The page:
Complete removal of TLR2 via genetic knockout did not result in meaningful changes in the expression of the markers stained for in this study. Thus, TLR2 does not likely play a significant role in the foreign body response to intracortical microelectrodes. Complete removal of TLR4 via genetic knockout results in reduced blood brain barrier permeability in response to implanted neural probes at acute and chronic time points, as well as reduced neuronal survival around implanted neural probes. Benefits of fully removing TLR4 are overshadowed by detrimental effects on neuronal survival. Inhibition of TLR4 without complete removal of the pathway or for intermittent time courses may still be worth investigating as an intervention for improving intracortical microelectrode integration.

Author Contributions

JH, SMS, RM, and JRC contributed substantially to the conception or design of the work, analysis, and interpretation of data for the work, drafting, and revising the manuscript for important intellectual content, approved the final version to be published, and agreed to be accountable for all aspects of the work. SL, AS, CW, VS, JC, SmS, ShS, WT, and GP aided in the collection and analysis of histological data. JH, SL, AS, CW, VS, JC, SmS, ShS, WT, GP, SMS, RM, and JRC approved the final version to be published and agreed to be accountable for all aspects of the work.

Funding

This work was supported in part by the Department of Biomedical Engineering and Case School of Engineering at Case Western Reserve University through laboratory start-up funds, the National Institute of Health, National Institute of Neurological Disorders and Stroke, (Grant # 1R01NS082404-01A1), the NIH Neuroengineering Training Grant 5T- 32EB004314-14. Additional support was provided by the Presidential Early Career Award for Scientists and Engineers (PECASE, JR. Capadona) and by Merit Review Awards B1495-R and B2611 from the United States (US) Department of Veterans Affairs Rehabilitation Research and Development Service. None of the funding sources aided in collection, analysis and interpretation of the data, in writing of the manuscript, or in the decision to submit the manuscript for publication. The authors have no conflict of interest related to this work to disclose. The contents do not represent the views of the U.S. Department of Veterans Affairs or the United States Government.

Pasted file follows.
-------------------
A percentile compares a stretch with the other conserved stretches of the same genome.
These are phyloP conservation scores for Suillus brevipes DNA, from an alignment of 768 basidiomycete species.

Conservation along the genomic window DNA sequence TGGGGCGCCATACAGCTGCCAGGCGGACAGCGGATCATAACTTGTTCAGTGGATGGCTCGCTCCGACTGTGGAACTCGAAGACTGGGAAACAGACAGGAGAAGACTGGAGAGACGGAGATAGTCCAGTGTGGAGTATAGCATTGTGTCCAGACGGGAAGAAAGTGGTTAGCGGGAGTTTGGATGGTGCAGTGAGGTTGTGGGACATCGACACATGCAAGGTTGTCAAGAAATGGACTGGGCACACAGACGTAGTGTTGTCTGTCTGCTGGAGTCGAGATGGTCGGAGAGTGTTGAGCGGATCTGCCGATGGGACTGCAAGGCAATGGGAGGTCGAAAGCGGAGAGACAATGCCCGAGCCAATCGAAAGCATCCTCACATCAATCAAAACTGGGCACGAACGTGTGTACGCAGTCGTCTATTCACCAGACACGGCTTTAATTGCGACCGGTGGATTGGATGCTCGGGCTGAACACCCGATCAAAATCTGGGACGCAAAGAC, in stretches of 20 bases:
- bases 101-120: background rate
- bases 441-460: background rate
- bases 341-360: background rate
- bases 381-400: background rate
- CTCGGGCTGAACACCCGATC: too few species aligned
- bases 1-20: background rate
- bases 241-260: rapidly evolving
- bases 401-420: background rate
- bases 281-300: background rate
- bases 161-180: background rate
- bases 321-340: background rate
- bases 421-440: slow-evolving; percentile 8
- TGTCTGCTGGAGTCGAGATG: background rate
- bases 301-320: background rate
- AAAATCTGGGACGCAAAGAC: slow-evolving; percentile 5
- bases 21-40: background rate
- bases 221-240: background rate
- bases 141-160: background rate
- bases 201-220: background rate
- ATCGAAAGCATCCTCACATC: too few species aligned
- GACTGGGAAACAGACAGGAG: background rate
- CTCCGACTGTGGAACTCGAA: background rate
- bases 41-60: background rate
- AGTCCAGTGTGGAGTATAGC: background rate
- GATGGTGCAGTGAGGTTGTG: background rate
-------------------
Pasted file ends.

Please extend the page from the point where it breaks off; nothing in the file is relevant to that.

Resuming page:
Conflict of Interest Statement

The authors declare that the research was conducted in the absence of any commercial or financial relationships that could be construed as a potential conflict of interest.

Acknowledgments

We would like to thank Jessica Nguyen, Kelly Buchanan, Monika Goss, Seth Meade, Emily Molinich, Jacob Rayyan, Andres Robert, Zishen Zhuang, Cara Smith, and Keying Chen for their help in earlier iterations of the project.

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Keywords: BCI, intracortical microelectrode, neuroinflammation, innate immunity, Toll-like receptors

Citation: Hermann JK, Lin S, Soffer A, Wong C, Srivastava V, Chang J, Sunil S, Sudhakar S, Tomaszewski WH, Protasiewicz G, Selkirk SM, Miller RH and Capadona JR (2018) The Role of Toll-Like Receptor 2 and 4 Innate Immunity Pathways in Intracortical Microelectrode-Induced Neuroinflammation. Front. Bioeng. Biotechnol. 6:113. doi: 10.3389/fbioe.2018.00113

Received: 05 June 2018; Accepted: 19 July 2018;
Published: 14 August 2018.

Edited by:

Nihal Engin Vrana, Protip Medical, France

Reviewed by:

Helena Knopf-Marques, INSERM U1121 Biomatériaux et Bioingénierie, France
Cristian Pablo Pennisi, Aalborg University, Denmark

Copyright © 2018 Hermann, Lin, Soffer, Wong, Srivastava, Chang, Sunil, Sudhakar, Tomaszewski, Protasiewicz, Selkirk, Miller and Capadona. This is an open-access article distributed under the terms of the Creative Commons Attribution License (CC BY). The use, distribution or reproduction in other forums is permitted, provided the original author(s) and the copyright owner(s) are credited and that the original publication in this journal is cited, in accordance with accepted academic practice. No use, distribution or reproduction is permitted which does not comply with these terms.

*Correspondence: Jeffrey R. Capadona, jeffrey.capadona@case.edu